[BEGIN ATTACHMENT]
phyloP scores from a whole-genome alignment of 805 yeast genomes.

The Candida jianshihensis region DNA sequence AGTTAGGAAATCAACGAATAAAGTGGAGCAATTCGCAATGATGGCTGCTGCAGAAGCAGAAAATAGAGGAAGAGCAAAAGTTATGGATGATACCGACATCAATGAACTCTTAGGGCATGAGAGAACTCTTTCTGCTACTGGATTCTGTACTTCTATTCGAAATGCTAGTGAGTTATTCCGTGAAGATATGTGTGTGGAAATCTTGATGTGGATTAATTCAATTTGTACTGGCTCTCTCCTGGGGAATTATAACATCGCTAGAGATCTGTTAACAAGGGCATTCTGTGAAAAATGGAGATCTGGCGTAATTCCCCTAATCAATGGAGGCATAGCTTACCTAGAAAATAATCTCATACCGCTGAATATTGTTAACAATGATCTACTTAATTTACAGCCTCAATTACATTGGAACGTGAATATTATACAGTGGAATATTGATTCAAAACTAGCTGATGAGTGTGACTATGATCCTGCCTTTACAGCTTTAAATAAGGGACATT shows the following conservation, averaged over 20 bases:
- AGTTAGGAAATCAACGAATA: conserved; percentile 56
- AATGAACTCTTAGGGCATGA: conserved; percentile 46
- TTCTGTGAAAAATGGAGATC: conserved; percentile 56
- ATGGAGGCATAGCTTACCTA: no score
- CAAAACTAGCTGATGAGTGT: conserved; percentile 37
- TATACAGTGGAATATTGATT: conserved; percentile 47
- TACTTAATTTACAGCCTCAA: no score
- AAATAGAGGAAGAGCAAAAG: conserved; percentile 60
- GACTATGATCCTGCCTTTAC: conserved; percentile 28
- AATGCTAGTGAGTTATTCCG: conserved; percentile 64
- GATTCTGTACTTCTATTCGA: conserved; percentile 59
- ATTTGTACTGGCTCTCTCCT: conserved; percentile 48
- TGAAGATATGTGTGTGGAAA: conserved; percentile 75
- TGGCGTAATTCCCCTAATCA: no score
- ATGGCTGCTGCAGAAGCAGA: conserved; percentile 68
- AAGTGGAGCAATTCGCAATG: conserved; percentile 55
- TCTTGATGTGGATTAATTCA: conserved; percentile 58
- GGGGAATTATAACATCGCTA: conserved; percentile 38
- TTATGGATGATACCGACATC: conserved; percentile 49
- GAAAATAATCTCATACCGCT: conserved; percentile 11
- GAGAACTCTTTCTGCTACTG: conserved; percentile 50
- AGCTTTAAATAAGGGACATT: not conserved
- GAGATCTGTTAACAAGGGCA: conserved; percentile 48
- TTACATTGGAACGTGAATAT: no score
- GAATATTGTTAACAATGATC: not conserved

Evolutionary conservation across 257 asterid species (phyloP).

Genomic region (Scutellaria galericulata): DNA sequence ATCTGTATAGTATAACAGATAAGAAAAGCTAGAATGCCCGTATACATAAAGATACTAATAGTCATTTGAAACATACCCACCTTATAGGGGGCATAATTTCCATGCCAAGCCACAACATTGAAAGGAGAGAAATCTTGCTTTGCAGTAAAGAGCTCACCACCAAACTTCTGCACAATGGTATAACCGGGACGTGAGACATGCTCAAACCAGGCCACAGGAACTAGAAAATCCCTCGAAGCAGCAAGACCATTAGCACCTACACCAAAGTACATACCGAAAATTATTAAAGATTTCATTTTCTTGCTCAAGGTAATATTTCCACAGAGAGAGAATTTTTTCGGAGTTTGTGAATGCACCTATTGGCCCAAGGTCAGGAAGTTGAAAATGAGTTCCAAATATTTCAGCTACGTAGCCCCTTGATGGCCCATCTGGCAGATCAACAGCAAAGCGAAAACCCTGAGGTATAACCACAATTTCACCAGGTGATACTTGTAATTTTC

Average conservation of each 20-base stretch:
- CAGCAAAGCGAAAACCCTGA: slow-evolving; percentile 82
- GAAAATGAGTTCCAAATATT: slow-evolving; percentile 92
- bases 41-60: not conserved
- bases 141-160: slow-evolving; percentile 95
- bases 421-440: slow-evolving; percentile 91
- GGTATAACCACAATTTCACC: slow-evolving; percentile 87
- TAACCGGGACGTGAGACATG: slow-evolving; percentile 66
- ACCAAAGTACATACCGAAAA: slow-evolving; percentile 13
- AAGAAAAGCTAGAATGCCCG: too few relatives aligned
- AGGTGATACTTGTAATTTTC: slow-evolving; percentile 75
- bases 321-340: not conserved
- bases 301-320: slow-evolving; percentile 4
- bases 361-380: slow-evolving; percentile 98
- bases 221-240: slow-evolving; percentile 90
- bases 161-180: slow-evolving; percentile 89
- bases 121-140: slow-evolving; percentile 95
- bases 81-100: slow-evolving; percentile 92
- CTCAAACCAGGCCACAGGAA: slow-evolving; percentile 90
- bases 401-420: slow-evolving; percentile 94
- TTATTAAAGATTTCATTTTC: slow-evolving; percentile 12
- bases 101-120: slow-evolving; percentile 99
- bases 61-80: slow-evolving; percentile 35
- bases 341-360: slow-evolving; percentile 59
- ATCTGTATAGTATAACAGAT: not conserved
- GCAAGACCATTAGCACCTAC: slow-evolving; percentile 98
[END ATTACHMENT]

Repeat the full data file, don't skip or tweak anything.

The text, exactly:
phyloP scores from a whole-genome alignment of 805 yeast genomes.

The Candida jianshihensis region DNA sequence AGTTAGGAAATCAACGAATAAAGTGGAGCAATTCGCAATGATGGCTGCTGCAGAAGCAGAAAATAGAGGAAGAGCAAAAGTTATGGATGATACCGACATCAATGAACTCTTAGGGCATGAGAGAACTCTTTCTGCTACTGGATTCTGTACTTCTATTCGAAATGCTAGTGAGTTATTCCGTGAAGATATGTGTGTGGAAATCTTGATGTGGATTAATTCAATTTGTACTGGCTCTCTCCTGGGGAATTATAACATCGCTAGAGATCTGTTAACAAGGGCATTCTGTGAAAAATGGAGATCTGGCGTAATTCCCCTAATCAATGGAGGCATAGCTTACCTAGAAAATAATCTCATACCGCTGAATATTGTTAACAATGATCTACTTAATTTACAGCCTCAATTACATTGGAACGTGAATATTATACAGTGGAATATTGATTCAAAACTAGCTGATGAGTGTGACTATGATCCTGCCTTTACAGCTTTAAATAAGGGACATT shows the following conservation, averaged over 20 bases:
- AGTTAGGAAATCAACGAATA: conserved; percentile 56
- AATGAACTCTTAGGGCATGA: conserved; percentile 46
- TTCTGTGAAAAATGGAGATC: conserved; percentile 56
- ATGGAGGCATAGCTTACCTA: no score
- CAAAACTAGCTGATGAGTGT: conserved; percentile 37
- TATACAGTGGAATATTGATT: conserved; percentile 47
- TACTTAATTTACAGCCTCAA: no score
- AAATAGAGGAAGAGCAAAAG: conserved; percentile 60
- GACTATGATCCTGCCTTTAC: conserved; percentile 28
- AATGCTAGTGAGTTATTCCG: conserved; percentile 64
- GATTCTGTACTTCTATTCGA: conserved; percentile 59
- ATTTGTACTGGCTCTCTCCT: conserved; percentile 48
- TGAAGATATGTGTGTGGAAA: conserved; percentile 75
- TGGCGTAATTCCCCTAATCA: no score
- ATGGCTGCTGCAGAAGCAGA: conserved; percentile 68
- AAGTGGAGCAATTCGCAATG: conserved; percentile 55
- TCTTGATGTGGATTAATTCA: conserved; percentile 58
- GGGGAATTATAACATCGCTA: conserved; percentile 38
- TTATGGATGATACCGACATC: conserved; percentile 49
- GAAAATAATCTCATACCGCT: conserved; percentile 11
- GAGAACTCTTTCTGCTACTG: conserved; percentile 50
- AGCTTTAAATAAGGGACATT: not conserved
- GAGATCTGTTAACAAGGGCA: conserved; percentile 48
- TTACATTGGAACGTGAATAT: no score
- GAATATTGTTAACAATGATC: not conserved

Evolutionary conservation across 257 asterid species (phyloP).

Genomic region (Scutellaria galericulata): DNA sequence ATCTGTATAGTATAACAGATAAGAAAAGCTAGAATGCCCGTATACATAAAGATACTAATAGTCATTTGAAACATACCCACCTTATAGGGGGCATAATTTCCATGCCAAGCCACAACATTGAAAGGAGAGAAATCTTGCTTTGCAGTAAAGAGCTCACCACCAAACTTCTGCACAATGGTATAACCGGGACGTGAGACATGCTCAAACCAGGCCACAGGAACTAGAAAATCCCTCGAAGCAGCAAGACCATTAGCACCTACACCAAAGTACATACCGAAAATTATTAAAGATTTCATTTTCTTGCTCAAGGTAATATTTCCACAGAGAGAGAATTTTTTCGGAGTTTGTGAATGCACCTATTGGCCCAAGGTCAGGAAGTTGAAAATGAGTTCCAAATATTTCAGCTACGTAGCCCCTTGATGGCCCATCTGGCAGATCAACAGCAAAGCGAAAACCCTGAGGTATAACCACAATTTCACCAGGTGATACTTGTAATTTTC

Average conservation of each 20-base stretch:
- CAGCAAAGCGAAAACCCTGA: slow-evolving; percentile 82
- GAAAATGAGTTCCAAATATT: slow-evolving; percentile 92
- bases 41-60: not conserved
- bases 141-160: slow-evolving; percentile 95
- bases 421-440: slow-evolving; percentile 91
- GGTATAACCACAATTTCACC: slow-evolving; percentile 87
- TAACCGGGACGTGAGACATG: slow-evolving; percentile 66
- ACCAAAGTACATACCGAAAA: slow-evolving; percentile 13
- AAGAAAAGCTAGAATGCCCG: too few relatives aligned
- AGGTGATACTTGTAATTTTC: slow-evolving; percentile 75
- bases 321-340: not conserved
- bases 301-320: slow-evolving; percentile 4
- bases 361-380: slow-evolving; percentile 98
- bases 221-240: slow-evolving; percentile 90
- bases 161-180: slow-evolving; percentile 89
- bases 121-140: slow-evolving; percentile 95
- bases 81-100: slow-evolving; percentile 92
- CTCAAACCAGGCCACAGGAA: slow-evolving; percentile 90
- bases 401-420: slow-evolving; percentile 94
- TTATTAAAGATTTCATTTTC: slow-evolving; percentile 12
- bases 101-120: slow-evolving; percentile 99
- bases 61-80: slow-evolving; percentile 35
- bases 341-360: slow-evolving; percentile 59
- ATCTGTATAGTATAACAGAT: not conserved
- GCAAGACCATTAGCACCTAC: slow-evolving; percentile 98